Original Hawthorne strainers showing D. P. Sullivan’s name, the Oct. 11, 1892 patent date and the manufacturer, Manning Bowman & Co. are not easy to find these days. Finding one with an additional name, Herman Strater & Co., Boston, is pretty much a miracle.
Dennis P. Sullivan operated the Hawthorne Gentlemen’s Cafe and Restaurant on Avery Street in Boston in the late 1800s. William Wright, of Boston, patented a “strainer for mixed drinks” in 1892 and assigned it to Dennis P. Sullivan, also of Boston. It was manufactured by Manning, Bowman & Co. of Meriden, CT.
The ad shown above is from the 1896 Harvard Advocate. Note it says “No Student’s Sideboard complete without the Hawthorne Strainer…” Pretty good, those Harvard students had sideboards with cocktail apparatus back then.
Herman Strater & Sons, located on Sudbury St. in Boston, produced high grade workboards, electric pumps, bar faucets and fittings, as well as copper funnels and other bar sundries for clubs, hotels and saloons. They started in business in 1834 and continued into the 20th century.
How Herman Strater got his name stamped on the front of the handle of this Hawthorne strainer, with D. P. Sullivan’s name on the back of the handle, I don’t know. They were in related businesses in the same city during the same period of time. Most likely they knew each other, I would think. Avery Street is less than a mile away from Sudbury Street.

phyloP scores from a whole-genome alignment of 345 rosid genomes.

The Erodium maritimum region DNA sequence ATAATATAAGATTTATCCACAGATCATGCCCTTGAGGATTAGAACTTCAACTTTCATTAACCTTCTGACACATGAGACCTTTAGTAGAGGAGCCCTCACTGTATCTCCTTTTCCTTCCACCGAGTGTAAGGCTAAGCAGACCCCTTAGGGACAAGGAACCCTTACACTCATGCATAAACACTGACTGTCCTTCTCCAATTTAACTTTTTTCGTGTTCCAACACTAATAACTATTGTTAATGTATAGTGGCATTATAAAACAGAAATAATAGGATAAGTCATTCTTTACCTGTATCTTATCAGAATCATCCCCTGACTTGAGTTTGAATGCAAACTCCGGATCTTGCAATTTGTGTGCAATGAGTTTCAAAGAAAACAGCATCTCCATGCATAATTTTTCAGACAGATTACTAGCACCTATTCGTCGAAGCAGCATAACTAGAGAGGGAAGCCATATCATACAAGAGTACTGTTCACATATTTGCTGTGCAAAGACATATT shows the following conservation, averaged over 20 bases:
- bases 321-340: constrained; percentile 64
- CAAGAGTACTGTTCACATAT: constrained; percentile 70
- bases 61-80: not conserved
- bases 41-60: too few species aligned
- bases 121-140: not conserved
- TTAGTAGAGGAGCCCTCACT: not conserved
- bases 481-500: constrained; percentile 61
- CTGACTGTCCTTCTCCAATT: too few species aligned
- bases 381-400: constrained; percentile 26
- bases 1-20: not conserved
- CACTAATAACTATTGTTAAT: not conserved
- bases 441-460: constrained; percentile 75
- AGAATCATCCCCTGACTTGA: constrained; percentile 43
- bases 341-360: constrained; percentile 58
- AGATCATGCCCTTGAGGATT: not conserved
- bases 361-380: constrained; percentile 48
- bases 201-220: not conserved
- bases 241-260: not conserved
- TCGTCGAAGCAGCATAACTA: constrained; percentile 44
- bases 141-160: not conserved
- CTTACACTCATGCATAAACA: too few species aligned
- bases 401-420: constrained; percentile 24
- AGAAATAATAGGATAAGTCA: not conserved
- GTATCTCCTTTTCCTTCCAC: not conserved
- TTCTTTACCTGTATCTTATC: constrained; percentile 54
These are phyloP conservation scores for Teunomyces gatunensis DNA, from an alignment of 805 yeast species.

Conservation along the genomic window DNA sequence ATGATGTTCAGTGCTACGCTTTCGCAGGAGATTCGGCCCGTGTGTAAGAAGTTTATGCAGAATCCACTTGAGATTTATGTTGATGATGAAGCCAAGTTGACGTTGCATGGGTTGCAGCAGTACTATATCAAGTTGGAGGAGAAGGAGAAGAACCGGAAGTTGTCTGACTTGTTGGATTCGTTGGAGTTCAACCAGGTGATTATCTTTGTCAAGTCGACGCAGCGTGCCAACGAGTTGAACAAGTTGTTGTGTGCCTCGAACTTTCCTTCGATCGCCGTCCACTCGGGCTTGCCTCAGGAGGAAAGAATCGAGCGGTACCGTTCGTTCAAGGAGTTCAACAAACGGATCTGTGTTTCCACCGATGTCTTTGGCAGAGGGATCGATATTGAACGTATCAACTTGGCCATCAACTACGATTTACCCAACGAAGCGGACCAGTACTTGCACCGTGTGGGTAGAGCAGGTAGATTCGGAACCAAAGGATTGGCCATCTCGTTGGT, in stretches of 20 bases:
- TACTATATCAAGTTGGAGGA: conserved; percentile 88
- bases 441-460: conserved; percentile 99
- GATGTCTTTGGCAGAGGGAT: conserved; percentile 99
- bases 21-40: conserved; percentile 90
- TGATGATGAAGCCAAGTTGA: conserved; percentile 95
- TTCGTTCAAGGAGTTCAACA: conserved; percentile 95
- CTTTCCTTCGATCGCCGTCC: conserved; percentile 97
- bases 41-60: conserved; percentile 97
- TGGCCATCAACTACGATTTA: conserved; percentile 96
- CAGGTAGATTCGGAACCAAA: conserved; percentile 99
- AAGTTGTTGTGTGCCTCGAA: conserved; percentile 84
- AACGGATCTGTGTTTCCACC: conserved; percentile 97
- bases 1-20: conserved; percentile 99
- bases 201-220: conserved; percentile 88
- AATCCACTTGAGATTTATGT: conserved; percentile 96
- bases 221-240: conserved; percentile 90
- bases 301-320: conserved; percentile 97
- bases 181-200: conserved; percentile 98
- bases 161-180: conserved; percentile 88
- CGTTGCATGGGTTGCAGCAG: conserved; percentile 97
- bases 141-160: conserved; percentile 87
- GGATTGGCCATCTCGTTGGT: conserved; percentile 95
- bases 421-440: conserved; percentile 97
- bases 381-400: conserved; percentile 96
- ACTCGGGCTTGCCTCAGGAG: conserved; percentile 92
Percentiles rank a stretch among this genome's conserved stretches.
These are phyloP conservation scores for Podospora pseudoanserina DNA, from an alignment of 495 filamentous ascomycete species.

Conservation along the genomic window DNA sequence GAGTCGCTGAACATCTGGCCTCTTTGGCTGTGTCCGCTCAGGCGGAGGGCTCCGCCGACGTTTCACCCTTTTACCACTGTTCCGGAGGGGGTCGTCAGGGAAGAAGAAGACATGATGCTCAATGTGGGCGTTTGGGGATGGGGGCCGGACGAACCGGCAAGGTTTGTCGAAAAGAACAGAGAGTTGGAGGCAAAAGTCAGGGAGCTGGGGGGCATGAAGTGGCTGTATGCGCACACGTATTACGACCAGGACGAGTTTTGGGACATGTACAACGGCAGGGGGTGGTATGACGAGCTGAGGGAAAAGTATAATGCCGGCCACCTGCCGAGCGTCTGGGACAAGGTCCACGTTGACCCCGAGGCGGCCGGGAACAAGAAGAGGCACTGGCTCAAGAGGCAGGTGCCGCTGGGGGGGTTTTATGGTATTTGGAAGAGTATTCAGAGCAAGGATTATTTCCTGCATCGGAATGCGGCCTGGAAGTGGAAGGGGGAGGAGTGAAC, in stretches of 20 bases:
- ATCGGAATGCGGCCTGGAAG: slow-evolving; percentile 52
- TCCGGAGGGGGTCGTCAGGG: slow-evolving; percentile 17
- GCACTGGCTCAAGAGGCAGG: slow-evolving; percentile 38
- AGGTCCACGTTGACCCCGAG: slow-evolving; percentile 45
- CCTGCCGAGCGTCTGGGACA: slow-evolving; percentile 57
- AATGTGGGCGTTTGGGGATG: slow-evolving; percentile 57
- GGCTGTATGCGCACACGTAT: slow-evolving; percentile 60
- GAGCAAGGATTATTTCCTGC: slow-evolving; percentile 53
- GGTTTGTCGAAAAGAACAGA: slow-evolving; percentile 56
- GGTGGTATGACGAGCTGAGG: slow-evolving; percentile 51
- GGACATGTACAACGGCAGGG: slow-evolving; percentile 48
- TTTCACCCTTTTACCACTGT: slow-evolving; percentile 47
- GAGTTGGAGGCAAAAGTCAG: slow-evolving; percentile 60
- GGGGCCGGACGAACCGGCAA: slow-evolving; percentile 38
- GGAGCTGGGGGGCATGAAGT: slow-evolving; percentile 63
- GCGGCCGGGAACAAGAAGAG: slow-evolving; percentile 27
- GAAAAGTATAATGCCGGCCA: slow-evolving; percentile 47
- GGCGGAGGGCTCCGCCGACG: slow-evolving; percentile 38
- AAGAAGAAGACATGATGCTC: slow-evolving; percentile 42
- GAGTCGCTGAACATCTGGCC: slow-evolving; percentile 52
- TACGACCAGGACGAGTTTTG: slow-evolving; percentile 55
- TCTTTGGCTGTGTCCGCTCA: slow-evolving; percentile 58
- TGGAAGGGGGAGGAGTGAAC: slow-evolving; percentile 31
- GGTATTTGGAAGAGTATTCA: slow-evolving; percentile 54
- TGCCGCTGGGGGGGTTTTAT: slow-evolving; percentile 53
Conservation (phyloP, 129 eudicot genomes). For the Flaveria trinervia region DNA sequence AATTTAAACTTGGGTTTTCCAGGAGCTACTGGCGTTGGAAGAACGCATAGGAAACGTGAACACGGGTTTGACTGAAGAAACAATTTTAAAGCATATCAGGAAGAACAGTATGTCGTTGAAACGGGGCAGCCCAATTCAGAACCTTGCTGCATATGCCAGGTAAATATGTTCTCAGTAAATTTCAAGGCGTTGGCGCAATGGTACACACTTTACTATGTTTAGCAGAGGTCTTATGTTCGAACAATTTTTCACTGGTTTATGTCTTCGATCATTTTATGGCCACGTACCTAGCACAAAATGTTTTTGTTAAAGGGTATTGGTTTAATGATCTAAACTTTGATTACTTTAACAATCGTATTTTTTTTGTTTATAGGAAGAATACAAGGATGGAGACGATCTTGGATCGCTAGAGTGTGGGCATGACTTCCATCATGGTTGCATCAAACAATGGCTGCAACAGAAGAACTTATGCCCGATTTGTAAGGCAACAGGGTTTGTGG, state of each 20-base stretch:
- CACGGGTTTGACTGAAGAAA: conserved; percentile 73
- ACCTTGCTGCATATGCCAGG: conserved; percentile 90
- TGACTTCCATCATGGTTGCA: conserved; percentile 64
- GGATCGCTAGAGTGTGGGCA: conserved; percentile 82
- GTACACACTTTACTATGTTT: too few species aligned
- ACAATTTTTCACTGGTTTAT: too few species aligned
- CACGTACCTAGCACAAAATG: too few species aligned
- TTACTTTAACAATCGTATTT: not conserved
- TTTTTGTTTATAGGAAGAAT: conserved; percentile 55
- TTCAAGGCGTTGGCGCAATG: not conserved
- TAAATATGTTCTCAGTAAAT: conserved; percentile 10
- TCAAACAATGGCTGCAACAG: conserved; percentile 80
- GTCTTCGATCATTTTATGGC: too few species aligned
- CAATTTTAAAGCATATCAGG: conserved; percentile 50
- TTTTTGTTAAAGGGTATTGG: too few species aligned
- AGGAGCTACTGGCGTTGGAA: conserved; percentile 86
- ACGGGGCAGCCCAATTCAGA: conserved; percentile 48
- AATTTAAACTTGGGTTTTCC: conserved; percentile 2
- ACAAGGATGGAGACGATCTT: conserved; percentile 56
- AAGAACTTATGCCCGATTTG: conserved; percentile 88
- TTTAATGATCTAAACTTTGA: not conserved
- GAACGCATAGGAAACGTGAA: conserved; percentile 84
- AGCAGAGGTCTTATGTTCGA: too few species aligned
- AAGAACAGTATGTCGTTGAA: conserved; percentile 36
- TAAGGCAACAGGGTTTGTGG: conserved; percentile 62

Sudbury St. is at the top left side of the above map in Section 11. Avery St. is in Section 16 in the lower left corner.
Some snippets from Boston directories and other info are shown above.
Herman Strater is probably best known for his copper funnels. He patented the funnel design shown above in 1895.
The Strater ad shown above is from a 1916 Current Architecture publication.
The “Practical Christmas Gifts” ad shown above was published in 1915 in Vanity Fair. I know I would be delighted to receive any of these items for Christmas. I especially like the “Something Novel” grouping shown in the lower left corner. Note the cocktail strainer at the bottom…I have a feeling that this might be a Hawthorne strainer with Strater’s name on it similar to what I have. Remember, this is 1915 and the strainer was patented in 1892. Maybe Dennis Sullivan had a few boxes of surplus strainers that he sold to Strater. And note the book…Strater’s famous Recipe Book for Cocktails. I haven’t been able to find a copy anywhere. This ad was in a high class, popular magazine, Vanity Fair. He must have made some sales as a result. Why can’t I find this book? How come there are no Strater strainers out there except for the one I’ve come across. Maybe your great grandfather got this set for Christmas a little over one hundred years ago and it’s still in its Strater box in your attic, basement or barn. Go look! It was offered for sale at $6 back then, delivered. I’d be willing to pay a little more than that.
This Strater Hawthorne strainer is available for sale at my Etsy shop.